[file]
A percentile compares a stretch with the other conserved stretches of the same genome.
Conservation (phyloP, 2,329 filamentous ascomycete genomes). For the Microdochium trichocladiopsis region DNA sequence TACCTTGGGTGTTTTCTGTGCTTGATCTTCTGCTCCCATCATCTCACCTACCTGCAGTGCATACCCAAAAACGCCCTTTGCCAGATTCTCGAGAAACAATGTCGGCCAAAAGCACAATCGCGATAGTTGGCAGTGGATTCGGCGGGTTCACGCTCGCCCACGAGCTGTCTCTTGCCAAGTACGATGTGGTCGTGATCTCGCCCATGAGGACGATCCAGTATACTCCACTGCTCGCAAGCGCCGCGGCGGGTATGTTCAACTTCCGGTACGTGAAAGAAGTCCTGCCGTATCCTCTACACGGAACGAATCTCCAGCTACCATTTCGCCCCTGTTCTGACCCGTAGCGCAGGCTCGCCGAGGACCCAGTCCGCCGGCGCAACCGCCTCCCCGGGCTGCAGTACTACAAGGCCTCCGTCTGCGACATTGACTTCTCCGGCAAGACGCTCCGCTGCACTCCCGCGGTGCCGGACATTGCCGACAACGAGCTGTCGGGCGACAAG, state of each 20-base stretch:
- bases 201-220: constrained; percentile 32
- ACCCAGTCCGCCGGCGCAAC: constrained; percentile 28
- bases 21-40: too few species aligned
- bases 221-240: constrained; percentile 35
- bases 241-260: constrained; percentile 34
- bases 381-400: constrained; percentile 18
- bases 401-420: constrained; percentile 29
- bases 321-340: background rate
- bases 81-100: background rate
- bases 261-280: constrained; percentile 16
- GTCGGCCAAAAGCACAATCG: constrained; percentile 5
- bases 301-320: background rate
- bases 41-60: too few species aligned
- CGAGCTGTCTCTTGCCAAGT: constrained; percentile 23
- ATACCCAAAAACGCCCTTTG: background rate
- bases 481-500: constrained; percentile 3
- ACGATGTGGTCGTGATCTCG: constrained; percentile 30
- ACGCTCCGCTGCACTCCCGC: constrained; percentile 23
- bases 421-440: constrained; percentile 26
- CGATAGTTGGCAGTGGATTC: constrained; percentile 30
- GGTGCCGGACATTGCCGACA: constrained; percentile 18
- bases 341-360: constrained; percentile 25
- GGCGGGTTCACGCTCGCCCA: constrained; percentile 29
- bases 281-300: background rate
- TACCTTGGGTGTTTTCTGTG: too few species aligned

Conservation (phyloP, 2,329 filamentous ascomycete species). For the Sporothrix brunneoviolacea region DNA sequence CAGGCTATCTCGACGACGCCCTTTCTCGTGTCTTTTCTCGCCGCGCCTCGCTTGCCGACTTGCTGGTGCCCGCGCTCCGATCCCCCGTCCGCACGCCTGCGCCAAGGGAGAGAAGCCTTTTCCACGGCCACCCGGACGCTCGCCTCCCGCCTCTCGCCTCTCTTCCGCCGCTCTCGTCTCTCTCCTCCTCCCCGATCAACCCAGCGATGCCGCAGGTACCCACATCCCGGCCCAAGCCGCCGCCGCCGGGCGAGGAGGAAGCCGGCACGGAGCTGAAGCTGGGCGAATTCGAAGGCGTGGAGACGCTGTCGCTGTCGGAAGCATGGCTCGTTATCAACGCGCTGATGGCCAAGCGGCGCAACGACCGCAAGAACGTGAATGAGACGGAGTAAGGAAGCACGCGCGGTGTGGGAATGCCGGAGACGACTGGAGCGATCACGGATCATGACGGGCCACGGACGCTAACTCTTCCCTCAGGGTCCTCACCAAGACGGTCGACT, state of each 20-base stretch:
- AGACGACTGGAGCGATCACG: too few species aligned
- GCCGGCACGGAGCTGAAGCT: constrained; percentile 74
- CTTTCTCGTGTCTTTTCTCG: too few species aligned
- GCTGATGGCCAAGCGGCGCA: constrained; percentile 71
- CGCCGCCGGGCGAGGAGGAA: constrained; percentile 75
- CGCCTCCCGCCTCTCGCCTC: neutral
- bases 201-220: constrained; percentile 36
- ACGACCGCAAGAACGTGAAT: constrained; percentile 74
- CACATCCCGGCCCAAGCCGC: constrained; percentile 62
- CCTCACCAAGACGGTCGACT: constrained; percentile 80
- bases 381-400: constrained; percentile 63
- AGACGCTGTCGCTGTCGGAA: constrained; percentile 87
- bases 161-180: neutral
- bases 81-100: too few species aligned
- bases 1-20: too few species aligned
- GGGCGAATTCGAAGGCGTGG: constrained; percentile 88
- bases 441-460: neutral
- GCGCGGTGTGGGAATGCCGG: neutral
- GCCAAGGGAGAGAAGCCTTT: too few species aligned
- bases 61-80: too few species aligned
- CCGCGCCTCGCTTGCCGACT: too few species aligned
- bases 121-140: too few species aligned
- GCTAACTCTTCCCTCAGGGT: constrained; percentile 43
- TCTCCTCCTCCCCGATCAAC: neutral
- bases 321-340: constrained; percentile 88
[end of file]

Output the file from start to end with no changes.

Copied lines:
A percentile compares a stretch with the other conserved stretches of the same genome.
Conservation (phyloP, 2,329 filamentous ascomycete genomes). For the Microdochium trichocladiopsis region DNA sequence TACCTTGGGTGTTTTCTGTGCTTGATCTTCTGCTCCCATCATCTCACCTACCTGCAGTGCATACCCAAAAACGCCCTTTGCCAGATTCTCGAGAAACAATGTCGGCCAAAAGCACAATCGCGATAGTTGGCAGTGGATTCGGCGGGTTCACGCTCGCCCACGAGCTGTCTCTTGCCAAGTACGATGTGGTCGTGATCTCGCCCATGAGGACGATCCAGTATACTCCACTGCTCGCAAGCGCCGCGGCGGGTATGTTCAACTTCCGGTACGTGAAAGAAGTCCTGCCGTATCCTCTACACGGAACGAATCTCCAGCTACCATTTCGCCCCTGTTCTGACCCGTAGCGCAGGCTCGCCGAGGACCCAGTCCGCCGGCGCAACCGCCTCCCCGGGCTGCAGTACTACAAGGCCTCCGTCTGCGACATTGACTTCTCCGGCAAGACGCTCCGCTGCACTCCCGCGGTGCCGGACATTGCCGACAACGAGCTGTCGGGCGACAAG, state of each 20-base stretch:
- bases 201-220: constrained; percentile 32
- ACCCAGTCCGCCGGCGCAAC: constrained; percentile 28
- bases 21-40: too few species aligned
- bases 221-240: constrained; percentile 35
- bases 241-260: constrained; percentile 34
- bases 381-400: constrained; percentile 18
- bases 401-420: constrained; percentile 29
- bases 321-340: background rate
- bases 81-100: background rate
- bases 261-280: constrained; percentile 16
- GTCGGCCAAAAGCACAATCG: constrained; percentile 5
- bases 301-320: background rate
- bases 41-60: too few species aligned
- CGAGCTGTCTCTTGCCAAGT: constrained; percentile 23
- ATACCCAAAAACGCCCTTTG: background rate
- bases 481-500: constrained; percentile 3
- ACGATGTGGTCGTGATCTCG: constrained; percentile 30
- ACGCTCCGCTGCACTCCCGC: constrained; percentile 23
- bases 421-440: constrained; percentile 26
- CGATAGTTGGCAGTGGATTC: constrained; percentile 30
- GGTGCCGGACATTGCCGACA: constrained; percentile 18
- bases 341-360: constrained; percentile 25
- GGCGGGTTCACGCTCGCCCA: constrained; percentile 29
- bases 281-300: background rate
- TACCTTGGGTGTTTTCTGTG: too few species aligned

Conservation (phyloP, 2,329 filamentous ascomycete species). For the Sporothrix brunneoviolacea region DNA sequence CAGGCTATCTCGACGACGCCCTTTCTCGTGTCTTTTCTCGCCGCGCCTCGCTTGCCGACTTGCTGGTGCCCGCGCTCCGATCCCCCGTCCGCACGCCTGCGCCAAGGGAGAGAAGCCTTTTCCACGGCCACCCGGACGCTCGCCTCCCGCCTCTCGCCTCTCTTCCGCCGCTCTCGTCTCTCTCCTCCTCCCCGATCAACCCAGCGATGCCGCAGGTACCCACATCCCGGCCCAAGCCGCCGCCGCCGGGCGAGGAGGAAGCCGGCACGGAGCTGAAGCTGGGCGAATTCGAAGGCGTGGAGACGCTGTCGCTGTCGGAAGCATGGCTCGTTATCAACGCGCTGATGGCCAAGCGGCGCAACGACCGCAAGAACGTGAATGAGACGGAGTAAGGAAGCACGCGCGGTGTGGGAATGCCGGAGACGACTGGAGCGATCACGGATCATGACGGGCCACGGACGCTAACTCTTCCCTCAGGGTCCTCACCAAGACGGTCGACT, state of each 20-base stretch:
- AGACGACTGGAGCGATCACG: too few species aligned
- GCCGGCACGGAGCTGAAGCT: constrained; percentile 74
- CTTTCTCGTGTCTTTTCTCG: too few species aligned
- GCTGATGGCCAAGCGGCGCA: constrained; percentile 71
- CGCCGCCGGGCGAGGAGGAA: constrained; percentile 75
- CGCCTCCCGCCTCTCGCCTC: neutral
- bases 201-220: constrained; percentile 36
- ACGACCGCAAGAACGTGAAT: constrained; percentile 74
- CACATCCCGGCCCAAGCCGC: constrained; percentile 62
- CCTCACCAAGACGGTCGACT: constrained; percentile 80
- bases 381-400: constrained; percentile 63
- AGACGCTGTCGCTGTCGGAA: constrained; percentile 87
- bases 161-180: neutral
- bases 81-100: too few species aligned
- bases 1-20: too few species aligned
- GGGCGAATTCGAAGGCGTGG: constrained; percentile 88
- bases 441-460: neutral
- GCGCGGTGTGGGAATGCCGG: neutral
- GCCAAGGGAGAGAAGCCTTT: too few species aligned
- bases 61-80: too few species aligned
- CCGCGCCTCGCTTGCCGACT: too few species aligned
- bases 121-140: too few species aligned
- GCTAACTCTTCCCTCAGGGT: constrained; percentile 43
- TCTCCTCCTCCCCGATCAAC: neutral
- bases 321-340: constrained; percentile 88